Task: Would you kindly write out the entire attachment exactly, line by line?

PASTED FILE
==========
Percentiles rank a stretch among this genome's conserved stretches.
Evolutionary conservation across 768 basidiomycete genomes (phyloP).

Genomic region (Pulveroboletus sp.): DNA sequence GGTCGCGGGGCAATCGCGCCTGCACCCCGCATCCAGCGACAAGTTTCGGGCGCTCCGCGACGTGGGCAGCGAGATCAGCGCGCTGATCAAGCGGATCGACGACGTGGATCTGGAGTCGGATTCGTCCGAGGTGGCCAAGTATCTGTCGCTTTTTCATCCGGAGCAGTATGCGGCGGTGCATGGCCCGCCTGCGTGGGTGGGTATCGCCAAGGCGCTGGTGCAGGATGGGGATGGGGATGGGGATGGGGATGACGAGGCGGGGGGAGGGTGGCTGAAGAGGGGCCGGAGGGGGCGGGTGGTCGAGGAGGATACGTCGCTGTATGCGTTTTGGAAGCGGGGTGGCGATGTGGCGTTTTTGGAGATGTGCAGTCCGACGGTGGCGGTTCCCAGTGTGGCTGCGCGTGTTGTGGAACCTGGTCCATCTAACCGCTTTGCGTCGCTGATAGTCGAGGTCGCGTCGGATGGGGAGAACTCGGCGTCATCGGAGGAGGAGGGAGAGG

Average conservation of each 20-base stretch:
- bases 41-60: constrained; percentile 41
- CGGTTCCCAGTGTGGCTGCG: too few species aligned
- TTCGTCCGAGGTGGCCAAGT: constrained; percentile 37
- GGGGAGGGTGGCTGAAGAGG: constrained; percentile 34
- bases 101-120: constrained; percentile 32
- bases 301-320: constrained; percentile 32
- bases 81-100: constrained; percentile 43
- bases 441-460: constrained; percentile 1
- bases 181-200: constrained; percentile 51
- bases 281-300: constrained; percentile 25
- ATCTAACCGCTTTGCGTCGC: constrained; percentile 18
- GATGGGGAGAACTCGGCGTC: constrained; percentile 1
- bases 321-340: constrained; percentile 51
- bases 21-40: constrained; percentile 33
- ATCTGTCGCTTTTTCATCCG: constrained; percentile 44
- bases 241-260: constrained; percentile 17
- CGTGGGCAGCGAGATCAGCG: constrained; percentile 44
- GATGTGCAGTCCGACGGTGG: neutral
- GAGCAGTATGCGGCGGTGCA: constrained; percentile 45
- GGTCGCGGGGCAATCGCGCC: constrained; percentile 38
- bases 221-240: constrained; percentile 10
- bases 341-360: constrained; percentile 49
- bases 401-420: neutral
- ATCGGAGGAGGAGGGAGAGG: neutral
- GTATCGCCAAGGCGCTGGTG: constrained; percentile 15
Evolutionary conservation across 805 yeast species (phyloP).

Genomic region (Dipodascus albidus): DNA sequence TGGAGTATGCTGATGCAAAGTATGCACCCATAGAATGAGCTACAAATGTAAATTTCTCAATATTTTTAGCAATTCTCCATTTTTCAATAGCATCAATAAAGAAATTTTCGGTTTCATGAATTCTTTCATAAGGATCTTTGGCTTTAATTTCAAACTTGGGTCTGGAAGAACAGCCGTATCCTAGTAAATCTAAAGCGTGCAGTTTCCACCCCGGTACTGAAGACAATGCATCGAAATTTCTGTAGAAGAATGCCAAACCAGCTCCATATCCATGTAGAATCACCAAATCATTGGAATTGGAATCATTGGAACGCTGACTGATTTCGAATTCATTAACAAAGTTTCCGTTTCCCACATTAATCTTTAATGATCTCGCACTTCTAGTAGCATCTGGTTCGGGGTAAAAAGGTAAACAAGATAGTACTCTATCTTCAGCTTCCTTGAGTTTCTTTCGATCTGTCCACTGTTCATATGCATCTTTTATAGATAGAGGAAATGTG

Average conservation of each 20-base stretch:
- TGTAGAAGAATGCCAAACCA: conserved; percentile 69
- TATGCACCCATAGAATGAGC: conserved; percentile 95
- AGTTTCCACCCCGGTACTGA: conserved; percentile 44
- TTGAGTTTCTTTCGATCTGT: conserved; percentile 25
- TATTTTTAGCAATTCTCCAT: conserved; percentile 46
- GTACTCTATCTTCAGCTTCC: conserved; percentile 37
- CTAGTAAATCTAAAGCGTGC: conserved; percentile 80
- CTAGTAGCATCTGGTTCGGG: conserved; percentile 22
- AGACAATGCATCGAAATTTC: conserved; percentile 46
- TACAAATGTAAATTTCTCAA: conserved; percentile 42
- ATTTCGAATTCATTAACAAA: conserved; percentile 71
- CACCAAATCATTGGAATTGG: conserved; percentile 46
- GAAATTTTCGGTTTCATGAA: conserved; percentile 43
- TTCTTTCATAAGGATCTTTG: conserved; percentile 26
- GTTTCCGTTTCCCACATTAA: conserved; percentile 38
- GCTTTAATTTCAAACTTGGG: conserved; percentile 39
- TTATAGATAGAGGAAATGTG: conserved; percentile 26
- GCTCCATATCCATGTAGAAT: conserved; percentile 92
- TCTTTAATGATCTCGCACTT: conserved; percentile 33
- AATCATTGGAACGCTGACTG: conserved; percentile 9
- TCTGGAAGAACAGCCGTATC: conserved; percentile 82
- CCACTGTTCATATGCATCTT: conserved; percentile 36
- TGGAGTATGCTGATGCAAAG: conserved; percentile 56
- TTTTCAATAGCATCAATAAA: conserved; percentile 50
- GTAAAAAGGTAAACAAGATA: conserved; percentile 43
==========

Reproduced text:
Percentiles rank a stretch among this genome's conserved stretches.
Evolutionary conservation across 768 basidiomycete genomes (phyloP).

Genomic region (Pulveroboletus sp.): DNA sequence GGTCGCGGGGCAATCGCGCCTGCACCCCGCATCCAGCGACAAGTTTCGGGCGCTCCGCGACGTGGGCAGCGAGATCAGCGCGCTGATCAAGCGGATCGACGACGTGGATCTGGAGTCGGATTCGTCCGAGGTGGCCAAGTATCTGTCGCTTTTTCATCCGGAGCAGTATGCGGCGGTGCATGGCCCGCCTGCGTGGGTGGGTATCGCCAAGGCGCTGGTGCAGGATGGGGATGGGGATGGGGATGGGGATGACGAGGCGGGGGGAGGGTGGCTGAAGAGGGGCCGGAGGGGGCGGGTGGTCGAGGAGGATACGTCGCTGTATGCGTTTTGGAAGCGGGGTGGCGATGTGGCGTTTTTGGAGATGTGCAGTCCGACGGTGGCGGTTCCCAGTGTGGCTGCGCGTGTTGTGGAACCTGGTCCATCTAACCGCTTTGCGTCGCTGATAGTCGAGGTCGCGTCGGATGGGGAGAACTCGGCGTCATCGGAGGAGGAGGGAGAGG

Average conservation of each 20-base stretch:
- bases 41-60: constrained; percentile 41
- CGGTTCCCAGTGTGGCTGCG: too few species aligned
- TTCGTCCGAGGTGGCCAAGT: constrained; percentile 37
- GGGGAGGGTGGCTGAAGAGG: constrained; percentile 34
- bases 101-120: constrained; percentile 32
- bases 301-320: constrained; percentile 32
- bases 81-100: constrained; percentile 43
- bases 441-460: constrained; percentile 1
- bases 181-200: constrained; percentile 51
- bases 281-300: constrained; percentile 25
- ATCTAACCGCTTTGCGTCGC: constrained; percentile 18
- GATGGGGAGAACTCGGCGTC: constrained; percentile 1
- bases 321-340: constrained; percentile 51
- bases 21-40: constrained; percentile 33
- ATCTGTCGCTTTTTCATCCG: constrained; percentile 44
- bases 241-260: constrained; percentile 17
- CGTGGGCAGCGAGATCAGCG: constrained; percentile 44
- GATGTGCAGTCCGACGGTGG: neutral
- GAGCAGTATGCGGCGGTGCA: constrained; percentile 45
- GGTCGCGGGGCAATCGCGCC: constrained; percentile 38
- bases 221-240: constrained; percentile 10
- bases 341-360: constrained; percentile 49
- bases 401-420: neutral
- ATCGGAGGAGGAGGGAGAGG: neutral
- GTATCGCCAAGGCGCTGGTG: constrained; percentile 15
Evolutionary conservation across 805 yeast species (phyloP).

Genomic region (Dipodascus albidus): DNA sequence TGGAGTATGCTGATGCAAAGTATGCACCCATAGAATGAGCTACAAATGTAAATTTCTCAATATTTTTAGCAATTCTCCATTTTTCAATAGCATCAATAAAGAAATTTTCGGTTTCATGAATTCTTTCATAAGGATCTTTGGCTTTAATTTCAAACTTGGGTCTGGAAGAACAGCCGTATCCTAGTAAATCTAAAGCGTGCAGTTTCCACCCCGGTACTGAAGACAATGCATCGAAATTTCTGTAGAAGAATGCCAAACCAGCTCCATATCCATGTAGAATCACCAAATCATTGGAATTGGAATCATTGGAACGCTGACTGATTTCGAATTCATTAACAAAGTTTCCGTTTCCCACATTAATCTTTAATGATCTCGCACTTCTAGTAGCATCTGGTTCGGGGTAAAAAGGTAAACAAGATAGTACTCTATCTTCAGCTTCCTTGAGTTTCTTTCGATCTGTCCACTGTTCATATGCATCTTTTATAGATAGAGGAAATGTG

Average conservation of each 20-base stretch:
- TGTAGAAGAATGCCAAACCA: conserved; percentile 69
- TATGCACCCATAGAATGAGC: conserved; percentile 95
- AGTTTCCACCCCGGTACTGA: conserved; percentile 44
- TTGAGTTTCTTTCGATCTGT: conserved; percentile 25
- TATTTTTAGCAATTCTCCAT: conserved; percentile 46
- GTACTCTATCTTCAGCTTCC: conserved; percentile 37
- CTAGTAAATCTAAAGCGTGC: conserved; percentile 80
- CTAGTAGCATCTGGTTCGGG: conserved; percentile 22
- AGACAATGCATCGAAATTTC: conserved; percentile 46
- TACAAATGTAAATTTCTCAA: conserved; percentile 42
- ATTTCGAATTCATTAACAAA: conserved; percentile 71
- CACCAAATCATTGGAATTGG: conserved; percentile 46
- GAAATTTTCGGTTTCATGAA: conserved; percentile 43
- TTCTTTCATAAGGATCTTTG: conserved; percentile 26
- GTTTCCGTTTCCCACATTAA: conserved; percentile 38
- GCTTTAATTTCAAACTTGGG: conserved; percentile 39
- TTATAGATAGAGGAAATGTG: conserved; percentile 26
- GCTCCATATCCATGTAGAAT: conserved; percentile 92
- TCTTTAATGATCTCGCACTT: conserved; percentile 33
- AATCATTGGAACGCTGACTG: conserved; percentile 9
- TCTGGAAGAACAGCCGTATC: conserved; percentile 82
- CCACTGTTCATATGCATCTT: conserved; percentile 36
- TGGAGTATGCTGATGCAAAG: conserved; percentile 56
- TTTTCAATAGCATCAATAAA: conserved; percentile 50
- GTAAAAAGGTAAACAAGATA: conserved; percentile 43